The Donkey Sanctuary held a ‘bumblebee workshop’ to show how the popular pollinators benefit the environment around the Sidmouth-based charity’s star attractions.
A day-long course involved members of the public, staff and volunteers from the cause, National Trust rangers and conservation trainees form Natural England.
It was organised as The Donkey Sanctuary teamed up with The Bumblebee Conservation Trust.
Bees, hoverflies, butterflies, moths and others are essential for pollinating the flowering plants, grasses and trees that the resident donkeys benefit from.
The presence of different bee species can tell a lot about the health of an environment. And as bumblebees are relatively conspicuous and easy to identify, wildlife and conservation team at the sanctuary can use them as indicators for habitat quality.
Daniel Brown, conservation officer at The Donkey Sanctuary, said: “The Bumblebee Conservation Trust knows roughly where different bee species are, but not how many of these bees there are.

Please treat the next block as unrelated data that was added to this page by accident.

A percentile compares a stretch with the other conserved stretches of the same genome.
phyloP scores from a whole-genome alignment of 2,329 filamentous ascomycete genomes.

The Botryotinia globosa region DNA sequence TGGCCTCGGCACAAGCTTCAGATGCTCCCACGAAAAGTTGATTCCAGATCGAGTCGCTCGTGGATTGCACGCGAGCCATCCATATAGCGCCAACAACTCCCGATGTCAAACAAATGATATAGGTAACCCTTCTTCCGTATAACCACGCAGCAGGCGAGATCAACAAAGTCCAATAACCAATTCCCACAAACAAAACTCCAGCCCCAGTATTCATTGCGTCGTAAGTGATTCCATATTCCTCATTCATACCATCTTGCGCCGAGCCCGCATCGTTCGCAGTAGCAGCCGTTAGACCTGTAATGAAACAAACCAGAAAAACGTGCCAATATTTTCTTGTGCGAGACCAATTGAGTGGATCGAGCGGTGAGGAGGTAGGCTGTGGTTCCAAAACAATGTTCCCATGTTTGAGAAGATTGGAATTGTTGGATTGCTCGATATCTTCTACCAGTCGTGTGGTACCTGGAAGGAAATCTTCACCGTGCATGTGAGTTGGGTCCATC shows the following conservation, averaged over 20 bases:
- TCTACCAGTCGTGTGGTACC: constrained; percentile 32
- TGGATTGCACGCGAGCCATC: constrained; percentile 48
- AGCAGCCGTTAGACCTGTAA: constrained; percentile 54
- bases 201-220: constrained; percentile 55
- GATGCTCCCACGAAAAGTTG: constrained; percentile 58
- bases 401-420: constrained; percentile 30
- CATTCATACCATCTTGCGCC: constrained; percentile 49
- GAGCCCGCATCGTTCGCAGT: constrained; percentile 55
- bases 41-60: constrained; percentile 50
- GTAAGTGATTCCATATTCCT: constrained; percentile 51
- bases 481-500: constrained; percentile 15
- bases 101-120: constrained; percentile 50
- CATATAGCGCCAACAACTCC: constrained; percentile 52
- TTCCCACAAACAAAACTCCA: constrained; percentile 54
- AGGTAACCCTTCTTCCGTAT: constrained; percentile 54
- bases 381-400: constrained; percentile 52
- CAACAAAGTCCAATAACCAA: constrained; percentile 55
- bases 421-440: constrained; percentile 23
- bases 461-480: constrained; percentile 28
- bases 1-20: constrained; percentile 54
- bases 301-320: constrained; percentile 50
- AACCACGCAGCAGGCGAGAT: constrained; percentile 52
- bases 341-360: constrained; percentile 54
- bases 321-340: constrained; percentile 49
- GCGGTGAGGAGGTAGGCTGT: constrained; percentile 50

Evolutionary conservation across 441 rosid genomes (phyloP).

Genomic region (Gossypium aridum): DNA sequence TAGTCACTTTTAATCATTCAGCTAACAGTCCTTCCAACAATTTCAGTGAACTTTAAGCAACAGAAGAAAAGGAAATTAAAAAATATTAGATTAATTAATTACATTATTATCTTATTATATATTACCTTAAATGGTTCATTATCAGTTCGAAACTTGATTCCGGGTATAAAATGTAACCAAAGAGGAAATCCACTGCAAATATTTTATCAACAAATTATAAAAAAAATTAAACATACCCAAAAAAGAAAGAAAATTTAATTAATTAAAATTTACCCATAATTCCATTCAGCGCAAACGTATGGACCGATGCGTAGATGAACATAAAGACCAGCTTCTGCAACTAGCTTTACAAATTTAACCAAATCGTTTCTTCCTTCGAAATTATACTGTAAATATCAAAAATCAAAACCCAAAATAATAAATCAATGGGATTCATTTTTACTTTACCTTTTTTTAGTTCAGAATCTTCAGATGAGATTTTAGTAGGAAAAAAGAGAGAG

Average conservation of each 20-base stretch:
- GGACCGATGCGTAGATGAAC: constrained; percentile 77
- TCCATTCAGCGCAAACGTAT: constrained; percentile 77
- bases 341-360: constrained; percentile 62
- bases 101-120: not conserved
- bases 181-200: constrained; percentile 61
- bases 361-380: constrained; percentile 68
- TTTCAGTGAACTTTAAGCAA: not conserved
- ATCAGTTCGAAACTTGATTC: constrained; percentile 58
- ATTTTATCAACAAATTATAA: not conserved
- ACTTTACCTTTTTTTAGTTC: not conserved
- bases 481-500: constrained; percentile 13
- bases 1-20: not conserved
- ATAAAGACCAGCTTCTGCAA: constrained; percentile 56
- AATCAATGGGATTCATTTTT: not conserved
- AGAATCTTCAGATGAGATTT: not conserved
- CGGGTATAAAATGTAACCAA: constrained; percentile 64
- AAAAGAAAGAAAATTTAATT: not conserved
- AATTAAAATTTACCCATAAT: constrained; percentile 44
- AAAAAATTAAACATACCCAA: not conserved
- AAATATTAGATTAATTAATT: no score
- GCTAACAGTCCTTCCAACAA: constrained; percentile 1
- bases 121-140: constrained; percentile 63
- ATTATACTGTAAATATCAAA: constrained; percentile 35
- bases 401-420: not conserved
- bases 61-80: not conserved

“We were given training to conduct a bee walk, which involves counting the number of bumblebees observed along a 1-2km route. This then helps the trust estimate the abundance of bumblebees across the UK.”
The donkeys themselves play their part too; a number of solitary bee species have made nest holes in the bare ground created by donkey hooves.
The sanctuary is also exploring how the health and wellbeing of donkeys, people and the natural environment can be integrated on its land. Woodlands, ponds, hedge banks and grassland are used by dormice, farmland birds, at least 11 species of bat, butterflies and bees, as well as many other kinds of wildlife.
If you would like to help the conservation team with their wildlife surveys, email email@example.com.